Floodwaters were also approaching a main road near the city's Mo Chit bus terminal, a major gateway to northern Thailand. But the bus station remained open, traffic police chief Uthaiwan Kaewsa-ard said.
Three months of intense rainfall have fuelled Thailand's worst flooding in half a century, swamping much of the country since July and leaving 506 people dead, according to the government.
Floodwaters have begun receding in some provinces north of Bangkok, but they have built up around the city, which stands in the way of the water's natural flow south toward the Gulf of Thailand.
So far, authorities have ordered evacuations in eight of Bangkok's 50 districts, while seven others are either heavily or partially flooded. Yesterday, floodwaters began lapping at Bangkok's largest outdoor shopping zone, the famed Chatuchak Weekend Market, a major tourist attraction north of the city's central business district.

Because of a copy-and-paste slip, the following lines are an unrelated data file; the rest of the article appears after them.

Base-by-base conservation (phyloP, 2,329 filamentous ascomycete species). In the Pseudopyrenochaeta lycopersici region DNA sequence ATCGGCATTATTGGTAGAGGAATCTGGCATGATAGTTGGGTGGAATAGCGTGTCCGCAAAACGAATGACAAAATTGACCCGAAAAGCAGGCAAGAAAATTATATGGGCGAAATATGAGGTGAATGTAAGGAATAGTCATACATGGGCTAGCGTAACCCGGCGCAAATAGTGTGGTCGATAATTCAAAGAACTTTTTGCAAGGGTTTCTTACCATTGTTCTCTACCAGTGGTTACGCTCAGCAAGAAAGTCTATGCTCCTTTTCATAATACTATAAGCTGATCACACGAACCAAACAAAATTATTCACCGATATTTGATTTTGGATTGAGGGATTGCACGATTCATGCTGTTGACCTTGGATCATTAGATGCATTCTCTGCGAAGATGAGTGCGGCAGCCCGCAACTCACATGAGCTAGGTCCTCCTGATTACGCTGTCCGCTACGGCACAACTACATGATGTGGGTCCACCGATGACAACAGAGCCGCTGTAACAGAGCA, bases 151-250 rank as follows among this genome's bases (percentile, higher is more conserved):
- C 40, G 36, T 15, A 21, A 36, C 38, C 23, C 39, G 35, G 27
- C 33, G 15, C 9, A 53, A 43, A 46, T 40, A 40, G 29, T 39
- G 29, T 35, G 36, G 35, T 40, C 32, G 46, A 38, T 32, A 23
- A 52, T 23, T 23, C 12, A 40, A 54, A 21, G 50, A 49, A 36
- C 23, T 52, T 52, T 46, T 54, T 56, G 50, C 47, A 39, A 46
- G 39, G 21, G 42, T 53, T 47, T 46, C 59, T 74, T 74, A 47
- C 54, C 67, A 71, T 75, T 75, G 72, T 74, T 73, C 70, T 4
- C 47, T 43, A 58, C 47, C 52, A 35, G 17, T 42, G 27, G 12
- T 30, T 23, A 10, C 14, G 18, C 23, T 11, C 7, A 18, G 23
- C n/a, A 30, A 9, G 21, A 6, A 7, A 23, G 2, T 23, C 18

Water was flowing past the market's eastern side. In the last few days, it has also begun moving southward in adjacent Lad Phrao, a district studded with office towers, condominiums and a popular shopping mall.